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Visual arts of Tibetan culture

By Source:China Tibet News 2015-10-21

Tibetan art is deeply religious in nature, a form of sacred art. It spreads over a wide range of paintings, frescos, statues, ritual objects, coins, ornaments and furniture.

Mahayana Buddhist influence As Mahayana Buddhism emerged as a separate school in the 4th century BC it emphasized the role of bodhisattvas, compassionate beings who forgo their personal escape to Nirvana in order to assist others. From an early time various bodhisattvas were also subjects of statuary art. Tibetan Buddhism, as an offspring of Mahayana Buddhism, inherited this tradition. A common bodhisattva depicted in Tibetan art is the Chenrezig deity (Avalokitesvara), often portrayed as a four or a thousand-armed saint with an eye in the middle of each hand, representing the all-seeing compassionate one who hears our requests. The Dalai Lama is believed to be his reincarnation.

Tantric influence Most of the typical Tibetan Buddhist art can be seen as part of the practice of tantra. A surprising aspect of Tantric Buddhism is the common representation of wrathful deities, often depicted with angry faces, circles of flame, or with the skulls of the dead. These images represent the Protectors (Skt. dharmapala) and their fearsome bearing belies their true compassionate nature. Actually their wrath represents their dedication to the protection of the dharma teaching as well as to the protection of the specific tantric practices to prevent corruption or disruption of the practice.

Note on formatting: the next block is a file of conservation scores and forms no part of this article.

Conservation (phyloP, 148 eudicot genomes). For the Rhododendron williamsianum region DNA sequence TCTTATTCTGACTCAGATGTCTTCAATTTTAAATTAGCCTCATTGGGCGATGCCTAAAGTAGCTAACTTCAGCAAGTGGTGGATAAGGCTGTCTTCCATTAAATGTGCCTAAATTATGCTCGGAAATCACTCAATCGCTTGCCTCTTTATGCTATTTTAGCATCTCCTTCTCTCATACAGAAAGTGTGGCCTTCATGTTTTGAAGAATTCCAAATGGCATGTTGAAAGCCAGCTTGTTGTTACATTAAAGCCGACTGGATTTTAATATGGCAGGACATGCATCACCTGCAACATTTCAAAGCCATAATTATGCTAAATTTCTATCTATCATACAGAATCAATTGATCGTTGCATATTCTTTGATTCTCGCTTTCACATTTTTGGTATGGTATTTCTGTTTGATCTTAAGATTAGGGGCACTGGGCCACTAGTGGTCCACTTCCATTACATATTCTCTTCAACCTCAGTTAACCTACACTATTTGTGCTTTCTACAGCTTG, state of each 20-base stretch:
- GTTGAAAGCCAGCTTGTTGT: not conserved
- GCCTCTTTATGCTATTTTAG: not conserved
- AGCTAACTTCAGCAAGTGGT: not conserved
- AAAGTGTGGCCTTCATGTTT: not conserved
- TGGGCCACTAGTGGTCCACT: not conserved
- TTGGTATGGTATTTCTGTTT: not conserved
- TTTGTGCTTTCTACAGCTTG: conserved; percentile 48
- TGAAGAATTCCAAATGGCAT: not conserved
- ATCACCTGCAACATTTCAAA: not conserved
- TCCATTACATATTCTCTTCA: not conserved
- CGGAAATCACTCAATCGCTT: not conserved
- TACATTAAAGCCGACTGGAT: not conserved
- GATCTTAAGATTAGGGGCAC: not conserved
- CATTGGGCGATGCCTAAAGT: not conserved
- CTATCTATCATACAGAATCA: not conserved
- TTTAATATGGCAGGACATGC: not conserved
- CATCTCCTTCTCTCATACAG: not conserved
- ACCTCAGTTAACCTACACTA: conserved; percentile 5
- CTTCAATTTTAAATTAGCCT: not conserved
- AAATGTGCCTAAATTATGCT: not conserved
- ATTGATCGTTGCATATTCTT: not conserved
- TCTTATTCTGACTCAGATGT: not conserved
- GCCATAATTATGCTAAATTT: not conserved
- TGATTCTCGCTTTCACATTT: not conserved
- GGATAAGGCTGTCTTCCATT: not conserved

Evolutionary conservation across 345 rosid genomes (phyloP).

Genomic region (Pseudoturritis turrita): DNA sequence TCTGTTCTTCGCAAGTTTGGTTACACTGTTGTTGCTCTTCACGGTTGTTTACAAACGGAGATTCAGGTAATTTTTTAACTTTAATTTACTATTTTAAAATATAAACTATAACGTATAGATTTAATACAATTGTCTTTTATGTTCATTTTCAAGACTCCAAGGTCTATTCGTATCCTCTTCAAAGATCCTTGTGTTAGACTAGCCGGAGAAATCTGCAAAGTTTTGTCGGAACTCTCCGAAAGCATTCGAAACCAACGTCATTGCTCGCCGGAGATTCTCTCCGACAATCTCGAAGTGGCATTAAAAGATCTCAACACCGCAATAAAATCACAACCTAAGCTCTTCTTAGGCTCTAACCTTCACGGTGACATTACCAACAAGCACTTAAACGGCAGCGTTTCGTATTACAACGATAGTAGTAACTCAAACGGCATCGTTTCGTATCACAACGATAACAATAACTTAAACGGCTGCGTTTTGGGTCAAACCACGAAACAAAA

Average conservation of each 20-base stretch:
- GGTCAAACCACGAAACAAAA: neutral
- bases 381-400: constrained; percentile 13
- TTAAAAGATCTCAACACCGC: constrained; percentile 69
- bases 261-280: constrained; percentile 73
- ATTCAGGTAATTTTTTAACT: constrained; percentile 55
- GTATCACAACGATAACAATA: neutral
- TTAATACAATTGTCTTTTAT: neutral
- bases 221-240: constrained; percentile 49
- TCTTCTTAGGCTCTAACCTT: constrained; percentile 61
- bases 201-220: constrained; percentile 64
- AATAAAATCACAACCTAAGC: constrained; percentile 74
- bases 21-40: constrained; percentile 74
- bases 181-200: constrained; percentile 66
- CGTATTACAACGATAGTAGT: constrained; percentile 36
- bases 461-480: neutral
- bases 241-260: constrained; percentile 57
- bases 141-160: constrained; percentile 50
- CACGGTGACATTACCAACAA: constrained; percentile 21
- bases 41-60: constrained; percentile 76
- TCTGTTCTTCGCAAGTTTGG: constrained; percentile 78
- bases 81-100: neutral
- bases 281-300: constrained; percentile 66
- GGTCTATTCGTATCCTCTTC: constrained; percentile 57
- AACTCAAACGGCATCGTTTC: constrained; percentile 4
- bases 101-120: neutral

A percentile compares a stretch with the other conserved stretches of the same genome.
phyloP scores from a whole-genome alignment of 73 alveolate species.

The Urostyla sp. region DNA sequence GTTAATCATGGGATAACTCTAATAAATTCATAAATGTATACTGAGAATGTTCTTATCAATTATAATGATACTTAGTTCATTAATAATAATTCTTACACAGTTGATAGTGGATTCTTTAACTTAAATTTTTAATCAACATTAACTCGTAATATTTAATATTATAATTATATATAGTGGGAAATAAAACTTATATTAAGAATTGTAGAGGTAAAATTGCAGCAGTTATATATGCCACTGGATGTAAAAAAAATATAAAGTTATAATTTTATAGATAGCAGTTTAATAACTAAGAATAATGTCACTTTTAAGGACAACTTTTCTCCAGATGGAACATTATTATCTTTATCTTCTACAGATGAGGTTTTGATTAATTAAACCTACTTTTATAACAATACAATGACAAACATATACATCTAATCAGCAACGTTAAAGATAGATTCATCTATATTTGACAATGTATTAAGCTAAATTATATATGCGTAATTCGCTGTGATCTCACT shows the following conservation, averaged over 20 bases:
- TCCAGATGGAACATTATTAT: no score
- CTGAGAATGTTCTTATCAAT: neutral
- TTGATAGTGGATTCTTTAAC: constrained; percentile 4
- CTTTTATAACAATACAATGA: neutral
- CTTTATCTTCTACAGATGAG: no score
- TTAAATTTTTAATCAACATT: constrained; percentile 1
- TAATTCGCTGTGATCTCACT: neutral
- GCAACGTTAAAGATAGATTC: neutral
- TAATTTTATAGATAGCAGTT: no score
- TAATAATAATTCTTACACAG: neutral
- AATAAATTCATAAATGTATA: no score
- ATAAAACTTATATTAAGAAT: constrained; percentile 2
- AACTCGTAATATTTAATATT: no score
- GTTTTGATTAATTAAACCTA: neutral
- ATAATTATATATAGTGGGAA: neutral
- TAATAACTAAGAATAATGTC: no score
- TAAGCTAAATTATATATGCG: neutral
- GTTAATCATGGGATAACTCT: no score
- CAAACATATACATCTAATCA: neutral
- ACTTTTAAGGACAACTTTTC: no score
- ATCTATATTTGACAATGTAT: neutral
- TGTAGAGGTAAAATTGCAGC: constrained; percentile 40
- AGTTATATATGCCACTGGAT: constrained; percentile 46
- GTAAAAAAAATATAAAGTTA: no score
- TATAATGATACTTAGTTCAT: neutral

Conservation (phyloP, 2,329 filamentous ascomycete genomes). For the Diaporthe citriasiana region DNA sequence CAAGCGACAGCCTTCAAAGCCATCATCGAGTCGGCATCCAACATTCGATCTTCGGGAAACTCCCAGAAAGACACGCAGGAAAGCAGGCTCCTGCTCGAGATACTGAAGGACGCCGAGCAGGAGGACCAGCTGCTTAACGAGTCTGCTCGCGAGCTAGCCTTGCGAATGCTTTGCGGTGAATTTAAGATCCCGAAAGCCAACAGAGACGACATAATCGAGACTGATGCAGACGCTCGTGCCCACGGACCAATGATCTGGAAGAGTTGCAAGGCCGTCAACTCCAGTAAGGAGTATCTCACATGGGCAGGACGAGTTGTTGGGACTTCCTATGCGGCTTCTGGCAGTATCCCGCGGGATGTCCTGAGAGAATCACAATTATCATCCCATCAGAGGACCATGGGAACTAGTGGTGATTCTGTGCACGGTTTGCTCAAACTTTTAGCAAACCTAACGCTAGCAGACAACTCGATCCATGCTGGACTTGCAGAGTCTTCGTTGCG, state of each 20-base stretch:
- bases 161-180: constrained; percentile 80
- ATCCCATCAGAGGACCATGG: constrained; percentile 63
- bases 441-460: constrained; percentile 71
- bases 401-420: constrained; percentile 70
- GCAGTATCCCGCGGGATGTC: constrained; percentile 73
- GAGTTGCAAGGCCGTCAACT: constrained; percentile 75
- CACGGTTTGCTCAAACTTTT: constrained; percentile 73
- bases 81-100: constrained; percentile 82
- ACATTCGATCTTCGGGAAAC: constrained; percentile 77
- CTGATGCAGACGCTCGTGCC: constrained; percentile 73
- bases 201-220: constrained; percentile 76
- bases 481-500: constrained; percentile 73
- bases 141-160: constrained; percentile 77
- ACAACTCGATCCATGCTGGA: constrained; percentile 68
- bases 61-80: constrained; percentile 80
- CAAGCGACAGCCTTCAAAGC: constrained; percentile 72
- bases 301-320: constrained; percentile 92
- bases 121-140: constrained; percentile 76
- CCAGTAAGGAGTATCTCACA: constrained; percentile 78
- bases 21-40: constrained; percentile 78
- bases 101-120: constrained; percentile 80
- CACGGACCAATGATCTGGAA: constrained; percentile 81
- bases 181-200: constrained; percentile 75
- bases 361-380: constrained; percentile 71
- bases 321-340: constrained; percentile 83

Bön influence The indigenous shamanistic religion of the Himalayas is known as Bön. Bon contributes a pantheon of local tutelary deities to Tibetan art. In Tibetan temples (known as lhakhang), statues of the Buddha or Padmasambhava are often paired with statues of the tutelary deity of the district who often appears angry or dark. These gods once inflicted harm and sickness on the local citizens but after the arrival of Padmasambhava these negative forces have been subdued and now must serve Buddha.

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